Shopping for Food
(Grocery Stores)

Shopping in the Grocery Store
Part of this discussion is based on material found at The paper is not signed or attributed to any person. The stated purpose of the unorganized notes there are to prepare caregivers to teach the disabled how to shop. The remaining information is from my 40 years of personal shopping experience

Getting Help/Being Accepted

There is no better way to get help with shopping than to introduce yourself to the manager, and explain your needs. Right, I agree that this doesn’t seem at all natural. But when you compare the effort involved in a three-minute introductory session to all the effort of finding everything in the store by yourself, and perhaps enduring the stares of grocery clerks who are speculating on why you behaving strangely in their store, I think it’s a good trade-off. You don’t even have to talk, if you have some kind of introductory letter stating that you have trouble functioning visually and getting around (or whatever your particular weaknesses are).

If you can shop very early in the morning, or after 9:00 PM, store personnel may be able to assign a spare bagger/service clerk to help you shop. You should be able to just show them your list, with no talking required, if they already know you by sight. I usually pick up what I feel I can deal with off the shelves, and then circle what is left on my list. Then I hunt for a clerk positioning cans (figuring that, if he puts the items away, then he knows where they are), and ask him about the locations of the remaining items on my list. If there are three or more left, he generally gets up and leads me to all of them.

To avoid having to answer the perky, cheerful "How are you?" from a checker, you can ask your helper to teach you to use a self-checkout station in many stores. After being instructed three times, I found I could use one of these well enough to keep from alarming the clerk in charge of the area. My favorite store (next to my house, and very customer-friendly) does not have automatic checkouts. I have memorized a few phrases that seem to satisfy them and stop the checkout chatter fairly effectively. Also, just a grimace/smile will occasionally do the job.

After your first introduction at the store, and occasionally (like once or twice a year) after being helped a lot, it is good to write a short "Thank You" card -- only a sentence or two --- to the staff. This inclines them to continue helping you the best they can. They receive a lot of criticism from strangers, and a little kindness gives them a big boost and puts them solidly on your side. You could even enclose a photo of yourself so that they will recognize you when you come in.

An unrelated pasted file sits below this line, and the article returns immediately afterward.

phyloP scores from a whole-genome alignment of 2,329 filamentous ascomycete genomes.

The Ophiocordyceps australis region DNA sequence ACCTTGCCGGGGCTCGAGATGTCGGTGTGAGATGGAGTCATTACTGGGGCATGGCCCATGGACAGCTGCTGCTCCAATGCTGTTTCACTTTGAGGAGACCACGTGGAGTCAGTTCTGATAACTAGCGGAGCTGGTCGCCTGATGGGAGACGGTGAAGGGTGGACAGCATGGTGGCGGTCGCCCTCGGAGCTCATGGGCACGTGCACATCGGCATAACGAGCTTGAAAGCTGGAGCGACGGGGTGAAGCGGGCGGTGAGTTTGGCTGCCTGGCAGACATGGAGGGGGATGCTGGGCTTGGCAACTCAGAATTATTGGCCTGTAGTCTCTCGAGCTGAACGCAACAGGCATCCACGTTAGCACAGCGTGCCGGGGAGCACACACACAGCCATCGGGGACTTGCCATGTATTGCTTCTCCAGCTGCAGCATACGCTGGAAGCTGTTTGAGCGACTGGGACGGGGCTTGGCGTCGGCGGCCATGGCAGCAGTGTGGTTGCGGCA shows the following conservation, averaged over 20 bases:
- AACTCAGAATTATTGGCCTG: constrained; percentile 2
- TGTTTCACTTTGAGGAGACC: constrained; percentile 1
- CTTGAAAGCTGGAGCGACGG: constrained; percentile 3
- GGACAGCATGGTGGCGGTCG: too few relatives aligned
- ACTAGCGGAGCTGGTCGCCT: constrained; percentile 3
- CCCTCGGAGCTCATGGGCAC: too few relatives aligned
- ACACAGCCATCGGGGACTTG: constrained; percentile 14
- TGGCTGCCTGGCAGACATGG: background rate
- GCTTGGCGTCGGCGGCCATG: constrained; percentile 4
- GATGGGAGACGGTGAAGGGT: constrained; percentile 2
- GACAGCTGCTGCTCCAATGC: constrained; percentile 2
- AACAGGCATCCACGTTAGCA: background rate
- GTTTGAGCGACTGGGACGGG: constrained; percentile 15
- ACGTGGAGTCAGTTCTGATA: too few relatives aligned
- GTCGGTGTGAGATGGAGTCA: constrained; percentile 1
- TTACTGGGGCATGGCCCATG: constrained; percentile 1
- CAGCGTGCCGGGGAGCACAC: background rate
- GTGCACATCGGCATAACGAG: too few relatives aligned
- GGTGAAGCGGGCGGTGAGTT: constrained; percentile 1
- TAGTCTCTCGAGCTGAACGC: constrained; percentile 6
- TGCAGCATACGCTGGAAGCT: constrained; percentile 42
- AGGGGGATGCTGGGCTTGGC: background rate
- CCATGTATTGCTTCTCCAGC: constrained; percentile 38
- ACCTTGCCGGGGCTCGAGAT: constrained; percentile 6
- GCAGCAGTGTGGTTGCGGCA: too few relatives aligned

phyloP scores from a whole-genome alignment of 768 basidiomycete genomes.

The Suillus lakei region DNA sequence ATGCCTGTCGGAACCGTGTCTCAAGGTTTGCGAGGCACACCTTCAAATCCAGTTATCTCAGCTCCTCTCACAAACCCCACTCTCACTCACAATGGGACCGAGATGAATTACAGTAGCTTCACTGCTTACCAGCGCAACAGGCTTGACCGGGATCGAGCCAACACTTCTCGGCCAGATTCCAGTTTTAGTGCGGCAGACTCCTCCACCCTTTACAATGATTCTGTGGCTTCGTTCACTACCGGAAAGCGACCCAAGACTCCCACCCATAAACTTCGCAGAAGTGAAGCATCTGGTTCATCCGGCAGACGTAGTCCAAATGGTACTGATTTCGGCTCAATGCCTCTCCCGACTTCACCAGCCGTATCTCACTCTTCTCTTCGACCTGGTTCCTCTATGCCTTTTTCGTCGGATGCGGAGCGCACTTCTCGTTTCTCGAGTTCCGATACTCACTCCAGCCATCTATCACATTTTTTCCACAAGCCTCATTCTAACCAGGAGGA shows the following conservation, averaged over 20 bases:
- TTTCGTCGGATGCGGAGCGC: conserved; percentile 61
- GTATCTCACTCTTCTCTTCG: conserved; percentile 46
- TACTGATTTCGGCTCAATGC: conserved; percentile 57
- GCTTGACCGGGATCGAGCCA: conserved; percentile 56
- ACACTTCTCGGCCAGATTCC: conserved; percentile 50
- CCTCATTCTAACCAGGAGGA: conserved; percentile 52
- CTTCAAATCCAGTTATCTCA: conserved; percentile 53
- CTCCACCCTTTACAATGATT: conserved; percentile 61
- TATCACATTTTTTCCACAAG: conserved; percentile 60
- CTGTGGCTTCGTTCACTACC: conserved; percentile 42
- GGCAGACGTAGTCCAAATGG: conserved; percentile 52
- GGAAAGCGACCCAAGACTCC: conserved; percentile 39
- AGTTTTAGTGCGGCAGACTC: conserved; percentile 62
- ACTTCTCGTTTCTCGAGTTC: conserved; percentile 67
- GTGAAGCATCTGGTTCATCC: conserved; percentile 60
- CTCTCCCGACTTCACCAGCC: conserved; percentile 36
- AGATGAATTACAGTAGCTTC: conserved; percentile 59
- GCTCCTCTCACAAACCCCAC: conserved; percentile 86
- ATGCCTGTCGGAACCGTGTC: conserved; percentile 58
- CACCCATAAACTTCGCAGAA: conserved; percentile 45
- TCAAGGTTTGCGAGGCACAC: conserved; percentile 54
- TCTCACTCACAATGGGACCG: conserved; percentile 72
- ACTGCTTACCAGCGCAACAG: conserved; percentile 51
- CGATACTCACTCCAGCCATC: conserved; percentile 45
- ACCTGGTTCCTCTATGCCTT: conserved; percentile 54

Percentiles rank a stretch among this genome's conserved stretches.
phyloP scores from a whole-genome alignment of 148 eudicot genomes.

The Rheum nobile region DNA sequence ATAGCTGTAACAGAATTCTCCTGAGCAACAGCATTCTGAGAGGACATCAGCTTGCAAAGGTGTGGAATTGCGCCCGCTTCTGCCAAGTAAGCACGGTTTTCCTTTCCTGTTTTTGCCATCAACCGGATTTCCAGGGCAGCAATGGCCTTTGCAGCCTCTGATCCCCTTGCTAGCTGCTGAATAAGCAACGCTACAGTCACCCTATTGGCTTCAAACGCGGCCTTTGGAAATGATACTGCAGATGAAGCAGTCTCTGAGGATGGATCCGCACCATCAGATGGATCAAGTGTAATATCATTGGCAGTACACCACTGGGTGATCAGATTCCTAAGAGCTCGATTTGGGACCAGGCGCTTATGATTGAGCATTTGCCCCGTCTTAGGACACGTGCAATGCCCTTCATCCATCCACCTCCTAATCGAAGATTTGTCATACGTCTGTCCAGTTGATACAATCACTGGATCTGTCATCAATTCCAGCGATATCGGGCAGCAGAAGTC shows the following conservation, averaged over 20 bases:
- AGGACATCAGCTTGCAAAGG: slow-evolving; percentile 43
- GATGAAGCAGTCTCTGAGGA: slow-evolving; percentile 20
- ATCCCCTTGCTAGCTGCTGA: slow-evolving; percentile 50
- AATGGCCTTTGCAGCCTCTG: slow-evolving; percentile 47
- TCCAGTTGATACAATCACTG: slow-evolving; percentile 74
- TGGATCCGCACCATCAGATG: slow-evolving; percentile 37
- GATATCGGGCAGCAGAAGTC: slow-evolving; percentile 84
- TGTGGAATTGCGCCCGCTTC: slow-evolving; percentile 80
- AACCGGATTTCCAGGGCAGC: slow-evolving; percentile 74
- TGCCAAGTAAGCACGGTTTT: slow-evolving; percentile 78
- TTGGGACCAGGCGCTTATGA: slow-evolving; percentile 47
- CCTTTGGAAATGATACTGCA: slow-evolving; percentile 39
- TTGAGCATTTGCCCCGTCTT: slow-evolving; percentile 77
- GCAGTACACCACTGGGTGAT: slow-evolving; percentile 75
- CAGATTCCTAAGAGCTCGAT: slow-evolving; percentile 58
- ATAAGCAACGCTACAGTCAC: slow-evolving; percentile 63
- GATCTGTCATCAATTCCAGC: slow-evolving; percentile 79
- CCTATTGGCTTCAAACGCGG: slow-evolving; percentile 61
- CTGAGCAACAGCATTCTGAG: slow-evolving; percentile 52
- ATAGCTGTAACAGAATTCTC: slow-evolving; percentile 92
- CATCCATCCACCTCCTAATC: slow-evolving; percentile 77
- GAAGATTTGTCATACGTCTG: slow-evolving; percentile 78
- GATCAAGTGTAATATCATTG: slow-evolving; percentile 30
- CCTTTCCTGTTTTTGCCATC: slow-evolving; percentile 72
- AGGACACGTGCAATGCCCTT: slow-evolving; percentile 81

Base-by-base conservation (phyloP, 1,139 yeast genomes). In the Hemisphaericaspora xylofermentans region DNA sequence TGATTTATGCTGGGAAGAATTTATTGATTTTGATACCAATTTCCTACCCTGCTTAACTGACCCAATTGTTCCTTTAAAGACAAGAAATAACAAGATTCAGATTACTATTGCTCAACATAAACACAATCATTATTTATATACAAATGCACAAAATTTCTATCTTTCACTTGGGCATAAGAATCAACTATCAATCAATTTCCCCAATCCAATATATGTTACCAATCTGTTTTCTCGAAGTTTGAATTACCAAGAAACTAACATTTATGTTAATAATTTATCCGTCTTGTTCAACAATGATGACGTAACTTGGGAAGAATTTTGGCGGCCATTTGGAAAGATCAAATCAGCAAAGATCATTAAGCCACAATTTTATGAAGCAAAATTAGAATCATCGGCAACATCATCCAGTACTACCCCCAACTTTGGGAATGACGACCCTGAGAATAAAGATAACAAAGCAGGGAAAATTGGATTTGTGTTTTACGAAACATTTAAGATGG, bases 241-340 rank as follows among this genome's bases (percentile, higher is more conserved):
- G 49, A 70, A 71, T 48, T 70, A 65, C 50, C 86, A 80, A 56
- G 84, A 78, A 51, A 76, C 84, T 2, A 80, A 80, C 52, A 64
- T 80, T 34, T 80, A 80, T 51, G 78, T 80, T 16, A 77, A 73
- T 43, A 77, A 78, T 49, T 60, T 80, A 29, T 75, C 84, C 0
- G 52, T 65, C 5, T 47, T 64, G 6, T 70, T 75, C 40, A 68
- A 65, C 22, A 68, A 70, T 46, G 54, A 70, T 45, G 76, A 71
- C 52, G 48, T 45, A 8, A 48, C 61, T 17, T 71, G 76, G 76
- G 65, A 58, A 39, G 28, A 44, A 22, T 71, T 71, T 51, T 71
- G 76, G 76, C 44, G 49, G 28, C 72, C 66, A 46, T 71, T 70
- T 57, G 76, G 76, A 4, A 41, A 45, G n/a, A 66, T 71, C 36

Click here to see a rough map of a typical grocery store layout.

If you are shopping by yourself, understanding the logic of how the store is laid out may help you find things. Then you can be working from "inside yourself." You will not be at the mercy of sensory input and visual merchandising schemes.

When you first enter a grocery store, you are often confronted with the flowers and expensive gifts section. Psychologically, this is intended to put you off-balance. It takes your mind off your carefully-prepared shopping list and loosens you up for impulse and luxury purchases. The trick is to steer straight on through it, to the next section: fresh produce and unprocessed foods.

Stores put certain things around the perimeter because this is the highest traffic flow area. They discovered this by making serious studies of the subject. Therefore, they have put the foods with highest on the perimeter, where more people will pass by them. The foods involved include fresh produce, meat, dairy, and frozen foods such as ice cream.

The look of fresh items as you enter the perimeter of the shopping area gives you a strong "fresh" image of the store.

Meat is usually at the back. It accounts for about one-fourth of all items sold, and it therefore draws shoppers past other food displays as they go to the meat counter.